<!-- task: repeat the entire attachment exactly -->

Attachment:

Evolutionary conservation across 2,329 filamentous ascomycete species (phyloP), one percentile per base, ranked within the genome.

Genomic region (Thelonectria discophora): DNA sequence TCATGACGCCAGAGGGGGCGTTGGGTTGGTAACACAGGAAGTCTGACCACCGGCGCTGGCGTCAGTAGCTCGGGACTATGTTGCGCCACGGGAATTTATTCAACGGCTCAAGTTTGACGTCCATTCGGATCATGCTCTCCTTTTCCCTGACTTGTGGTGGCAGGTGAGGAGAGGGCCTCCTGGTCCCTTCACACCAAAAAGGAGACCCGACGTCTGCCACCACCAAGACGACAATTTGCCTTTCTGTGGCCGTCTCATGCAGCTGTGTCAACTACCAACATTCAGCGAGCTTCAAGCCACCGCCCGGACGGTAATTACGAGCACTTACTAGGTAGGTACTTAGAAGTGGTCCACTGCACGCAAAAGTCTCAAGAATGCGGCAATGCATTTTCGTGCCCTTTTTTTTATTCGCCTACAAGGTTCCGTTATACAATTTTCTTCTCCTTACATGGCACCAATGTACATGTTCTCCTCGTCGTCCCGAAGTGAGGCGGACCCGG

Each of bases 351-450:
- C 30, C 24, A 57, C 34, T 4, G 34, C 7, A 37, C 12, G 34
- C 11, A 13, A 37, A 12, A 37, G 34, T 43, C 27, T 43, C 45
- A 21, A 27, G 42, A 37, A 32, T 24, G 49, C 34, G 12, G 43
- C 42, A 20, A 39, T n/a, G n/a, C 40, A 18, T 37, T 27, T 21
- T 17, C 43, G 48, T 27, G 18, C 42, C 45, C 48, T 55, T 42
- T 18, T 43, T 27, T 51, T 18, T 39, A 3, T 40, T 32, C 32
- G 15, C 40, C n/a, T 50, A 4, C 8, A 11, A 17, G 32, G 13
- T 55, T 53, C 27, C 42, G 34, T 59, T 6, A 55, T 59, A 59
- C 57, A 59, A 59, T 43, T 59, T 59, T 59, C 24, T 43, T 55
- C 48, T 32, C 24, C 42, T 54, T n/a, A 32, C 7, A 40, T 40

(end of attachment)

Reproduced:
Evolutionary conservation across 2,329 filamentous ascomycete species (phyloP), one percentile per base, ranked within the genome.

Genomic region (Thelonectria discophora): DNA sequence TCATGACGCCAGAGGGGGCGTTGGGTTGGTAACACAGGAAGTCTGACCACCGGCGCTGGCGTCAGTAGCTCGGGACTATGTTGCGCCACGGGAATTTATTCAACGGCTCAAGTTTGACGTCCATTCGGATCATGCTCTCCTTTTCCCTGACTTGTGGTGGCAGGTGAGGAGAGGGCCTCCTGGTCCCTTCACACCAAAAAGGAGACCCGACGTCTGCCACCACCAAGACGACAATTTGCCTTTCTGTGGCCGTCTCATGCAGCTGTGTCAACTACCAACATTCAGCGAGCTTCAAGCCACCGCCCGGACGGTAATTACGAGCACTTACTAGGTAGGTACTTAGAAGTGGTCCACTGCACGCAAAAGTCTCAAGAATGCGGCAATGCATTTTCGTGCCCTTTTTTTTATTCGCCTACAAGGTTCCGTTATACAATTTTCTTCTCCTTACATGGCACCAATGTACATGTTCTCCTCGTCGTCCCGAAGTGAGGCGGACCCGG

Each of bases 351-450:
- C 30, C 24, A 57, C 34, T 4, G 34, C 7, A 37, C 12, G 34
- C 11, A 13, A 37, A 12, A 37, G 34, T 43, C 27, T 43, C 45
- A 21, A 27, G 42, A 37, A 32, T 24, G 49, C 34, G 12, G 43
- C 42, A 20, A 39, T n/a, G n/a, C 40, A 18, T 37, T 27, T 21
- T 17, C 43, G 48, T 27, G 18, C 42, C 45, C 48, T 55, T 42
- T 18, T 43, T 27, T 51, T 18, T 39, A 3, T 40, T 32, C 32
- G 15, C 40, C n/a, T 50, A 4, C 8, A 11, A 17, G 32, G 13
- T 55, T 53, C 27, C 42, G 34, T 59, T 6, A 55, T 59, A 59
- C 57, A 59, A 59, T 43, T 59, T 59, T 59, C 24, T 43, T 55
- C 48, T 32, C 24, C 42, T 54, T n/a, A 32, C 7, A 40, T 40